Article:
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German Court Convicts Man in Sept. 11 Attacks

Mounir El Motassadeq, 28, received the maximum sentence of 15 years in prison for helping the Hamburg-based al-Qaida terror cell as they planned their suicide attacks on New York and Washington. El Motassadeq was also convicted of five counts of attempted murder and bodily harm, and of membership in an illegal terrorist organization. He becomes the first man convicted of involvement in the Sept. 11 hijackings.

During his three and a half-month trial, El Motassadeq denied the charges, claiming he is an innocent electrical engineering student. The married father of two admitted holding anti-American views, but claimed he does not believe in violence and is not an extremist. He denied knowledge that the fellow Muslim students he knew from university were orchestrating an attack on the United States.

He had power of attorney for one of the Sept. 11 hijackers, Marwan al-Shehhi, and managed his bank account — which prosecutors argued had provided funding for the Hamburg-based terror cell. Prosecutors believe al-Shehhi’s account paid for the hijackers’ flying lessons in the United States.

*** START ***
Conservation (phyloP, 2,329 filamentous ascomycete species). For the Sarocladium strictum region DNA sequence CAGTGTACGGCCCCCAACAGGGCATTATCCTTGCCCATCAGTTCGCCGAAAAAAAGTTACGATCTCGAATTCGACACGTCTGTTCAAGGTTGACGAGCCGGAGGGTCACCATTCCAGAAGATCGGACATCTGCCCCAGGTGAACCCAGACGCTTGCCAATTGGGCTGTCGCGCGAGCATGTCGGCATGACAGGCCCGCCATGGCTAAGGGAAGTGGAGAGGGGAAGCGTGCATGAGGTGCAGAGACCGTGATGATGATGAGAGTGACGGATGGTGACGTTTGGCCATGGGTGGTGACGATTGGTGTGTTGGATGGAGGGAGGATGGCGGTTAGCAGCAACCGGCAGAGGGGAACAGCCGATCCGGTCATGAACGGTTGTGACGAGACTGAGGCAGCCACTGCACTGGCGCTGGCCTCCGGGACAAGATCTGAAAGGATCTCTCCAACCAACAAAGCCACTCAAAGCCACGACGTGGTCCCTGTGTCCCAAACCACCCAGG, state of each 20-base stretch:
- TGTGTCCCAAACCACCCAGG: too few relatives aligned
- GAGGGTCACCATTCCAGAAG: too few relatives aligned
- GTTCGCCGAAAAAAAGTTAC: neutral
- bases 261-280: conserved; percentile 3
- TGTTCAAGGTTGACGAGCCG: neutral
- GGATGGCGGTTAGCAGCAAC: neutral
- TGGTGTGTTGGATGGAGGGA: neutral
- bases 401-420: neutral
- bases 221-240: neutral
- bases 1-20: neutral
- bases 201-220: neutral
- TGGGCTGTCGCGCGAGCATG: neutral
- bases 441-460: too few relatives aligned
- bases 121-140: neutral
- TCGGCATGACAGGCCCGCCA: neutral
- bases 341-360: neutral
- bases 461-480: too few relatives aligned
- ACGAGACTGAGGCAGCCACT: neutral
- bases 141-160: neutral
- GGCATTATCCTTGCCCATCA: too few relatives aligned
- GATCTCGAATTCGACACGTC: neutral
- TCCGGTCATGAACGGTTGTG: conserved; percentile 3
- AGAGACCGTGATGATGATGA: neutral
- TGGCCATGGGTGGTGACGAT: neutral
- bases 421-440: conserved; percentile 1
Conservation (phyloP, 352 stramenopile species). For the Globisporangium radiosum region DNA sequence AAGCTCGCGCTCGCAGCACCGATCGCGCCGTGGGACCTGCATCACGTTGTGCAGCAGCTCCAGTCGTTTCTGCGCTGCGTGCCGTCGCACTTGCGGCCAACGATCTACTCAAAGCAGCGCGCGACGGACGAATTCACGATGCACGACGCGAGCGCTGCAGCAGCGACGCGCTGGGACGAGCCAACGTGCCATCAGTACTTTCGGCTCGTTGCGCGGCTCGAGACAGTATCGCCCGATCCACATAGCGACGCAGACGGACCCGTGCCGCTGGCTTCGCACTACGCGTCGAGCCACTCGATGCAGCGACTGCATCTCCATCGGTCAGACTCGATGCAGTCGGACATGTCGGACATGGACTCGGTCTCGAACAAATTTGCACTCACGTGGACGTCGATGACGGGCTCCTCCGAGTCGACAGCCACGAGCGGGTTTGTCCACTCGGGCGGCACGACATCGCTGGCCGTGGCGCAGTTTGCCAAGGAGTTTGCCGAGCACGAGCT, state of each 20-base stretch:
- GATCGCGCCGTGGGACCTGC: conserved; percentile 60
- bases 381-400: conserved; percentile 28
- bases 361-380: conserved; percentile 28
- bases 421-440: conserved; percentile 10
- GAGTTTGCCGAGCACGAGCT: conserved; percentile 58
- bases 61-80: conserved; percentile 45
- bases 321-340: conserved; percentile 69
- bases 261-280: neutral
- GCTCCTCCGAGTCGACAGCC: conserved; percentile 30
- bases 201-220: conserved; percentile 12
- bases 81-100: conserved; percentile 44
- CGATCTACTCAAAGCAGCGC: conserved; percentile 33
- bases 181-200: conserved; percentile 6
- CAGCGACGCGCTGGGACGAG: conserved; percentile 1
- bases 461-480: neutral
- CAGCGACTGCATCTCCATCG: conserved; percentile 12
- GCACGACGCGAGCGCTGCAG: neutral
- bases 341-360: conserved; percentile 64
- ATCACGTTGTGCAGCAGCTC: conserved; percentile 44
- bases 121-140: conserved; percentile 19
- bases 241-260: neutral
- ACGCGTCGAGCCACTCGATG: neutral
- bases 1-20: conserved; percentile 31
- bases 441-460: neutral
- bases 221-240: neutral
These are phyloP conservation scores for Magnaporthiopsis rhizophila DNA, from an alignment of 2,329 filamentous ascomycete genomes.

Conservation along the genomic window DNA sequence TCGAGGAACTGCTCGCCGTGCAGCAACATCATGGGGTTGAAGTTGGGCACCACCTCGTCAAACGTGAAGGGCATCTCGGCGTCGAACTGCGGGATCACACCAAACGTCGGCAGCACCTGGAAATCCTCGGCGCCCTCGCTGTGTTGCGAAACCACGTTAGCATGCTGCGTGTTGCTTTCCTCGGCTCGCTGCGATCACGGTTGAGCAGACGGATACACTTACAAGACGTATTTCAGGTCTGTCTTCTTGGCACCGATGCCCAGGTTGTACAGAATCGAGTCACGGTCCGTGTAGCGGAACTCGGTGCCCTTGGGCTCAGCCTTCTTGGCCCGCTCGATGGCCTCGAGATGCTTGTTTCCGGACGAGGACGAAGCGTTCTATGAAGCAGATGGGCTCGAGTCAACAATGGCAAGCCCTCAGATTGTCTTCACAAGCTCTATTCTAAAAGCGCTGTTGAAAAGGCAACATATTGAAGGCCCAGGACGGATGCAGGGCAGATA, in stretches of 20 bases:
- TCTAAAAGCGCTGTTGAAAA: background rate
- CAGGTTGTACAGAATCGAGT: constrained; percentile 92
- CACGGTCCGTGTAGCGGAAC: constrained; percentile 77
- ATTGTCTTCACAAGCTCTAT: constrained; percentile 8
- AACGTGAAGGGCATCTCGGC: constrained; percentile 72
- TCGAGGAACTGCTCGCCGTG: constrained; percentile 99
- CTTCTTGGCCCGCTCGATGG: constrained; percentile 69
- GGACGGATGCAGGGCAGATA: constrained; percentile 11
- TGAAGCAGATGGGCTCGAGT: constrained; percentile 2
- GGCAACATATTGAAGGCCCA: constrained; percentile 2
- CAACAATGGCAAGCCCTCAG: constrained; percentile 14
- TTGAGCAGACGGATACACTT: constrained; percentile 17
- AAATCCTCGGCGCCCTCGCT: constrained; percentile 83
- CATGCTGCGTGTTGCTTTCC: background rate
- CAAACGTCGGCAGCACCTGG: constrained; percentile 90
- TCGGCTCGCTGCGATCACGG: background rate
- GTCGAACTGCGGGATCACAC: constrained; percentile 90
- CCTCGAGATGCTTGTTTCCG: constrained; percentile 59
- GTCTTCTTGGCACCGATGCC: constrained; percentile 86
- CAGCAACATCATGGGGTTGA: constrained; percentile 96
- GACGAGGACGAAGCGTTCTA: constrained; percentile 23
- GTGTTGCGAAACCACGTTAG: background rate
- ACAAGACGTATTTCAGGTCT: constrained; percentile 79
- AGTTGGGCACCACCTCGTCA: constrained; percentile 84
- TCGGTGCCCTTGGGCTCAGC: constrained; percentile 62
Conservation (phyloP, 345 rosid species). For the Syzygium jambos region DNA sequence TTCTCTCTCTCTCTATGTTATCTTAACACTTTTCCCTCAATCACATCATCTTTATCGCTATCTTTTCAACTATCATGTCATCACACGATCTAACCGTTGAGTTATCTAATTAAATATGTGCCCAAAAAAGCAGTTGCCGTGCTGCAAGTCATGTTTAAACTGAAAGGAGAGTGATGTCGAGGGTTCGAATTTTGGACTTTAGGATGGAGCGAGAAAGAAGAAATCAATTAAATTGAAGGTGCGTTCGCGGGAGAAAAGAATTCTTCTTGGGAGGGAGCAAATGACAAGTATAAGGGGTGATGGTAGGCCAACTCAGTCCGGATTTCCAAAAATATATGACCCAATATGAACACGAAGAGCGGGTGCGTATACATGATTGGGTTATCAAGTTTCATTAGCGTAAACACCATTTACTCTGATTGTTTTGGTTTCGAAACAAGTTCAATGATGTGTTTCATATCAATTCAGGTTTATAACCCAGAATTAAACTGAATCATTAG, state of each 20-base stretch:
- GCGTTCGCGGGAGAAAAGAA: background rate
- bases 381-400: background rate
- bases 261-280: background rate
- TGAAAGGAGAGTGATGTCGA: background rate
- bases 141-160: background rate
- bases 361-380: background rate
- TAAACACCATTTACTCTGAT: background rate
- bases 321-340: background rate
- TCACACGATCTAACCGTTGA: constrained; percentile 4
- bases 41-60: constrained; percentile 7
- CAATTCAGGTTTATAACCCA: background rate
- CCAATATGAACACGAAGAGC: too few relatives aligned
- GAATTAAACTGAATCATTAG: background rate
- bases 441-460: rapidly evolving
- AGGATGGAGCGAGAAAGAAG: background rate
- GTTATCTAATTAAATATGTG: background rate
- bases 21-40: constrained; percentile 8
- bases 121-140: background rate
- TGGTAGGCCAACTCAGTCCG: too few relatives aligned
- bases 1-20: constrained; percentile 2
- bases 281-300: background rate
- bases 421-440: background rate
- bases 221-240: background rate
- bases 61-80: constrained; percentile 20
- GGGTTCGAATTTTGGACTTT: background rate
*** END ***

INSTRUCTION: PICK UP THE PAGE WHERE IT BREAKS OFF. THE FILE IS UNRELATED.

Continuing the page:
El Motassadeq also signed the will of Mohammed Atta, the suspected ringleader of the Sept. attacks. He acknowledged knowing several of the other attackers and organizers, but denied knowing anything of their plans.

He also admitted training at an al-Qaida camp in Afghanistan in 2000, but said he took the weapons training because he believes Muslims should learn how to shoot.

“The accused belonged to this group since its inception. He knew and approved the key elements of the planned attacks,” presiding Judge Albrecht Mentz said at the sentencing. “This group of Arab-Muslim students planned the attacks out of hatred for the United States and Israel. They wanted to strike at the foundations of the United States with this attack of unprecedented dimensions.”

Ulrich von Jeinsen, the lawyer representing relatives of Americans killed in the attacks, said his clients took solace from the conviction.

“Everybody who attended this hearing was extremely impressed and had tears in his eyes,” he said. ” So the consequences for the families are, as I mentioned in my pleading, life-long. And what they deserve is justice.”

El Motassadeq’s lawyers have said they will appeal the conviction, saying their client’s involvement with al-Shehhi and Atta indicated friendship, not support for terrorism, and that the evidence against him is purely circumstantial.

His attorneys attempted to obtain testimony from El Motassadeq’s friends Ramzi Binalshibh and Mohammed Haydar Zammar, but the court could not get the men released to testify. German authorities would not release transcripts of their interrogation of the two men, saying they were to be used solely for intelligence purposes.

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